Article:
Pretty much every week, a reader will write into the Metro to tell me that I need my head tested (it only really hurts when those people are UKIP voters: I mean, the cheek of it!). So this month I decided to act on your advice and get my brain thoroughly scanned. If we could locate the membrane in which I am insane then maybe something could be done for me.
I was taking part in an experiment conducted by the Experimental Psychology Department of University College, London who hoped to determine what differentiates fluent professional public speakers like me from the rest of you tangle-tongued, cloth-mouthed dolts who can barely string two words together if anyone is watching.
I was secretly hoping they would discover that I had some additional section in my brain that enabled me to be so very funny. I am not saying that I am the next step in human evolution, that is for science to decide.
I found myself being strapped into an MRI machine in a cold basement by some men I didn’t know and then being asked to play a solo version of “Just A Minute” keeping perfectly still so as not to blur the image.
At least that’s what they told me. If I know anything from watching sitcoms it is that all psychological experiments pretend to be probing one thing, when in reality they are testing something else, like the limitations of patience or your capacity to give people life threatening electric shocks. For some reason I felt suspicious of these strangers who had lured me to a basement with the promise of a ten-pound fee and then imprisoned me inside a massive magnet.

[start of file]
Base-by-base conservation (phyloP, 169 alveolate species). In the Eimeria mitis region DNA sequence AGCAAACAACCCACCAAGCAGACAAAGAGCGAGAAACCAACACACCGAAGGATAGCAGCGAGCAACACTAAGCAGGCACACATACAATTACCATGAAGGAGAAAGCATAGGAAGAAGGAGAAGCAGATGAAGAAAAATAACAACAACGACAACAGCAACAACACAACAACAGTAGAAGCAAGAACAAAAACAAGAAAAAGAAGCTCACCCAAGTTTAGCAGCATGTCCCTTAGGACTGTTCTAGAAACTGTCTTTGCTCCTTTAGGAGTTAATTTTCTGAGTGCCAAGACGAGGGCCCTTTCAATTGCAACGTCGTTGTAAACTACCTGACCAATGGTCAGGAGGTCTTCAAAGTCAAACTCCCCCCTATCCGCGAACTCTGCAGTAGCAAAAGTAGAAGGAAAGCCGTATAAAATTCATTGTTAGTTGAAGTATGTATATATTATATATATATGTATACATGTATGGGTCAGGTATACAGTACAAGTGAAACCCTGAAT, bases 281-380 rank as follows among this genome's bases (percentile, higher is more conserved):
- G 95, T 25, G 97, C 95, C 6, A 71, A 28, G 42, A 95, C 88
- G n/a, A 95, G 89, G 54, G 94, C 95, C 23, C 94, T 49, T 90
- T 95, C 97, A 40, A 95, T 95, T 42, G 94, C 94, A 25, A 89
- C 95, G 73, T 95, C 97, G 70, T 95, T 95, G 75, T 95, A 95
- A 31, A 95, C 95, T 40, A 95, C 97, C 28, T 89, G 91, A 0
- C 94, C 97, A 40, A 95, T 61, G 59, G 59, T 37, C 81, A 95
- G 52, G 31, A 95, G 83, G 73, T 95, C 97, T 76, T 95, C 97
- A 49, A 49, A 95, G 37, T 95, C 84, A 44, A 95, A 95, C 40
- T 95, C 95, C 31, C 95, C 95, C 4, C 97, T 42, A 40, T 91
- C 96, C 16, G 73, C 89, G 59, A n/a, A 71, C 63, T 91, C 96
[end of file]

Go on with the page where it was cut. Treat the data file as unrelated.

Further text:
I got through the somewhat claustrophobic 45 minute test by pretending I was in Total Recall and I was about to go on holiday to Mars. Then that freaked me out, because I realised that I might actually be someone else entirely and Richard Herring was a constructed fantasy character in a weirdly unambitious dream vacation for people who want to experience what it is like to be a journeyman stand-up comedian and weekly columnist in a rubbish free newspaper?
I had to do 30-second bursts of talking about a subject that was presented to me on a screen. I was meant to try to avoid repetition, hesitation and deviation, but would not be penalised for mistakes. If I’d been them I would definitely have included an electric shock for errors, otherwise, what’s the point? (and what kind of psychology experiment has absolutely no electric shocks in it?) In between, to see how my brain functioned in more restful circumstances I had to count upwards from a displayed number for 30 seconds. I actually found this a lot harder than improvising. A couple of times I got to 79 and very nearly jumped to 90. It’s been a long time since I’ve counted upwards for no reason and it’s easy to forget some of the numbers. Was this the real test? To see if a middle-aged man could still count?
Afterwards they showed me cross section of my brain. It has some holes in it, but apparently they’re meant to be there. They said my brain looked young (which doesn’t explain why I keep forgetting the names of people I know) but just looked at me weirdly when I asked if there was anything extraordinary or unexpected (so I assume there was).
My brain was beautiful. It’s definitely my second favourite bodily organ. After my skin, without which all my other organs would just fall out.
I am very sad that Leonard Nimoy has died. Though given the number of people incorrectly calling his character Dr Spock, it’s probably fortunate for Benjamin Spock’s family that the paediatrician predeceased Nimoy. @listsofnote on Twitter revealed that the Star Trek creators had considered giving every citizen of Vulcan a 5 letter name that began with Sp and ended in K.
I would have given anything to play Doctor Spunk.